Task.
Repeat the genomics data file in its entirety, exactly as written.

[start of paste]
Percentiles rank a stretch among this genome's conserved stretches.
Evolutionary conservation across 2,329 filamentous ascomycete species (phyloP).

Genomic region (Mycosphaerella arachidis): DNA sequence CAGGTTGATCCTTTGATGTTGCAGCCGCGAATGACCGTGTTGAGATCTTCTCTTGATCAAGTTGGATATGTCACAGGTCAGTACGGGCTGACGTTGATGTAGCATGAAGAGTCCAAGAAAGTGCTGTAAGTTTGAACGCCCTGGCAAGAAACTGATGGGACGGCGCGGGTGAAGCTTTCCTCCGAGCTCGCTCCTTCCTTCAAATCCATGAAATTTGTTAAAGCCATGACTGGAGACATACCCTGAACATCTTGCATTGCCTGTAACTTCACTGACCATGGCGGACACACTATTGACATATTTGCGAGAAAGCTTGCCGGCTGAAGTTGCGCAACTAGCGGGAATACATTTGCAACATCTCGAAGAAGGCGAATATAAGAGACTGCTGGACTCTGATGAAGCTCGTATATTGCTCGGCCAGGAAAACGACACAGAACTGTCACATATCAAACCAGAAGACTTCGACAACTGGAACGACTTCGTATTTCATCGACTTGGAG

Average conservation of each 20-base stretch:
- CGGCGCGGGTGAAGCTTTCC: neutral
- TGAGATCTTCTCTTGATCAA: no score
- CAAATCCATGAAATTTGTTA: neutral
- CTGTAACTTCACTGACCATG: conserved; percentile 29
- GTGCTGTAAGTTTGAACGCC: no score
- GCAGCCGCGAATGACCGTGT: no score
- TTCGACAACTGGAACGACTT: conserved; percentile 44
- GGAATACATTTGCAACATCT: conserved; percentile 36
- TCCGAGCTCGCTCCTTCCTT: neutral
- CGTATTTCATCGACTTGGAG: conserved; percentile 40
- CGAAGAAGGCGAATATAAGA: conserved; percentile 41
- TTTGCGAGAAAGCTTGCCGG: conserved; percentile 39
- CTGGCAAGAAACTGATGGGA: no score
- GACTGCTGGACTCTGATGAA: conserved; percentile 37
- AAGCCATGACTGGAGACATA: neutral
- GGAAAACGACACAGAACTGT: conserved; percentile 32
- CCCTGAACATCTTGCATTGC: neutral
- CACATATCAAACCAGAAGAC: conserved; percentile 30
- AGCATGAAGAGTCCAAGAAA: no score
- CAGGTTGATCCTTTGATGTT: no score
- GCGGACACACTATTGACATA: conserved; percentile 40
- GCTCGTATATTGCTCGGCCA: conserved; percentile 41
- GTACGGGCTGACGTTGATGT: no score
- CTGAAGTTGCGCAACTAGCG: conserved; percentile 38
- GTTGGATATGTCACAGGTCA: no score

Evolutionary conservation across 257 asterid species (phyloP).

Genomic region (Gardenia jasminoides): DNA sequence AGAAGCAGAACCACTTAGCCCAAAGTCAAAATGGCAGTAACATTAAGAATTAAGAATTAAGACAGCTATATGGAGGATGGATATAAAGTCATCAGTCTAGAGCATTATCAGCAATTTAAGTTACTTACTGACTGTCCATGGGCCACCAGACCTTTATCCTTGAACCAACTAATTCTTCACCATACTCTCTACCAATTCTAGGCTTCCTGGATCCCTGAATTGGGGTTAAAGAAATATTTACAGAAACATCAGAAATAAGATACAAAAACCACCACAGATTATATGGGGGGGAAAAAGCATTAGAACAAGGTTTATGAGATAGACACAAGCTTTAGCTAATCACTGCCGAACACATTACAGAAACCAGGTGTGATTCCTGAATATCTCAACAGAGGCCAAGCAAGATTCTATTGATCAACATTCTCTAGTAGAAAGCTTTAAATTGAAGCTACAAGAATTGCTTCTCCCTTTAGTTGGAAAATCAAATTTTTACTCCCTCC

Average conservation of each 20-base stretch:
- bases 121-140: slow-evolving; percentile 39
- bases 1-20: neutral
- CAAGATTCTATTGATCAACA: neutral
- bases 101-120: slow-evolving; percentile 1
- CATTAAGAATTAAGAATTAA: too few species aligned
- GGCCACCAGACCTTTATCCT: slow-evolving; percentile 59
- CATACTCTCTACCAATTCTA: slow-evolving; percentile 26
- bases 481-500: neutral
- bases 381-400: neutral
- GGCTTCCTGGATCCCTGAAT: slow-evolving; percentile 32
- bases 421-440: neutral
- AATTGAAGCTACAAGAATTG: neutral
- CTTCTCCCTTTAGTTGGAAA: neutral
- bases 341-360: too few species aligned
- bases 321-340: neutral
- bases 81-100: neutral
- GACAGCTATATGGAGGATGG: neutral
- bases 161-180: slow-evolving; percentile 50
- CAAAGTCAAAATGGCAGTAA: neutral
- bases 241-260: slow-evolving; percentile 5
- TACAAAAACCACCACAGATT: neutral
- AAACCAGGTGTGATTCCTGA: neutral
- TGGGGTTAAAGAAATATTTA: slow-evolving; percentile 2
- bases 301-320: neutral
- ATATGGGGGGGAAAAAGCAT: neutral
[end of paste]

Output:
Percentiles rank a stretch among this genome's conserved stretches.
Evolutionary conservation across 2,329 filamentous ascomycete species (phyloP).

Genomic region (Mycosphaerella arachidis): DNA sequence CAGGTTGATCCTTTGATGTTGCAGCCGCGAATGACCGTGTTGAGATCTTCTCTTGATCAAGTTGGATATGTCACAGGTCAGTACGGGCTGACGTTGATGTAGCATGAAGAGTCCAAGAAAGTGCTGTAAGTTTGAACGCCCTGGCAAGAAACTGATGGGACGGCGCGGGTGAAGCTTTCCTCCGAGCTCGCTCCTTCCTTCAAATCCATGAAATTTGTTAAAGCCATGACTGGAGACATACCCTGAACATCTTGCATTGCCTGTAACTTCACTGACCATGGCGGACACACTATTGACATATTTGCGAGAAAGCTTGCCGGCTGAAGTTGCGCAACTAGCGGGAATACATTTGCAACATCTCGAAGAAGGCGAATATAAGAGACTGCTGGACTCTGATGAAGCTCGTATATTGCTCGGCCAGGAAAACGACACAGAACTGTCACATATCAAACCAGAAGACTTCGACAACTGGAACGACTTCGTATTTCATCGACTTGGAG

Average conservation of each 20-base stretch:
- CGGCGCGGGTGAAGCTTTCC: neutral
- TGAGATCTTCTCTTGATCAA: no score
- CAAATCCATGAAATTTGTTA: neutral
- CTGTAACTTCACTGACCATG: conserved; percentile 29
- GTGCTGTAAGTTTGAACGCC: no score
- GCAGCCGCGAATGACCGTGT: no score
- TTCGACAACTGGAACGACTT: conserved; percentile 44
- GGAATACATTTGCAACATCT: conserved; percentile 36
- TCCGAGCTCGCTCCTTCCTT: neutral
- CGTATTTCATCGACTTGGAG: conserved; percentile 40
- CGAAGAAGGCGAATATAAGA: conserved; percentile 41
- TTTGCGAGAAAGCTTGCCGG: conserved; percentile 39
- CTGGCAAGAAACTGATGGGA: no score
- GACTGCTGGACTCTGATGAA: conserved; percentile 37
- AAGCCATGACTGGAGACATA: neutral
- GGAAAACGACACAGAACTGT: conserved; percentile 32
- CCCTGAACATCTTGCATTGC: neutral
- CACATATCAAACCAGAAGAC: conserved; percentile 30
- AGCATGAAGAGTCCAAGAAA: no score
- CAGGTTGATCCTTTGATGTT: no score
- GCGGACACACTATTGACATA: conserved; percentile 40
- GCTCGTATATTGCTCGGCCA: conserved; percentile 41
- GTACGGGCTGACGTTGATGT: no score
- CTGAAGTTGCGCAACTAGCG: conserved; percentile 38
- GTTGGATATGTCACAGGTCA: no score

Evolutionary conservation across 257 asterid species (phyloP).

Genomic region (Gardenia jasminoides): DNA sequence AGAAGCAGAACCACTTAGCCCAAAGTCAAAATGGCAGTAACATTAAGAATTAAGAATTAAGACAGCTATATGGAGGATGGATATAAAGTCATCAGTCTAGAGCATTATCAGCAATTTAAGTTACTTACTGACTGTCCATGGGCCACCAGACCTTTATCCTTGAACCAACTAATTCTTCACCATACTCTCTACCAATTCTAGGCTTCCTGGATCCCTGAATTGGGGTTAAAGAAATATTTACAGAAACATCAGAAATAAGATACAAAAACCACCACAGATTATATGGGGGGGAAAAAGCATTAGAACAAGGTTTATGAGATAGACACAAGCTTTAGCTAATCACTGCCGAACACATTACAGAAACCAGGTGTGATTCCTGAATATCTCAACAGAGGCCAAGCAAGATTCTATTGATCAACATTCTCTAGTAGAAAGCTTTAAATTGAAGCTACAAGAATTGCTTCTCCCTTTAGTTGGAAAATCAAATTTTTACTCCCTCC

Average conservation of each 20-base stretch:
- bases 121-140: slow-evolving; percentile 39
- bases 1-20: neutral
- CAAGATTCTATTGATCAACA: neutral
- bases 101-120: slow-evolving; percentile 1
- CATTAAGAATTAAGAATTAA: too few species aligned
- GGCCACCAGACCTTTATCCT: slow-evolving; percentile 59
- CATACTCTCTACCAATTCTA: slow-evolving; percentile 26
- bases 481-500: neutral
- bases 381-400: neutral
- GGCTTCCTGGATCCCTGAAT: slow-evolving; percentile 32
- bases 421-440: neutral
- AATTGAAGCTACAAGAATTG: neutral
- CTTCTCCCTTTAGTTGGAAA: neutral
- bases 341-360: too few species aligned
- bases 321-340: neutral
- bases 81-100: neutral
- GACAGCTATATGGAGGATGG: neutral
- bases 161-180: slow-evolving; percentile 50
- CAAAGTCAAAATGGCAGTAA: neutral
- bases 241-260: slow-evolving; percentile 5
- TACAAAAACCACCACAGATT: neutral
- AAACCAGGTGTGATTCCTGA: neutral
- TGGGGTTAAAGAAATATTTA: slow-evolving; percentile 2
- bases 301-320: neutral
- ATATGGGGGGGAAAAAGCAT: neutral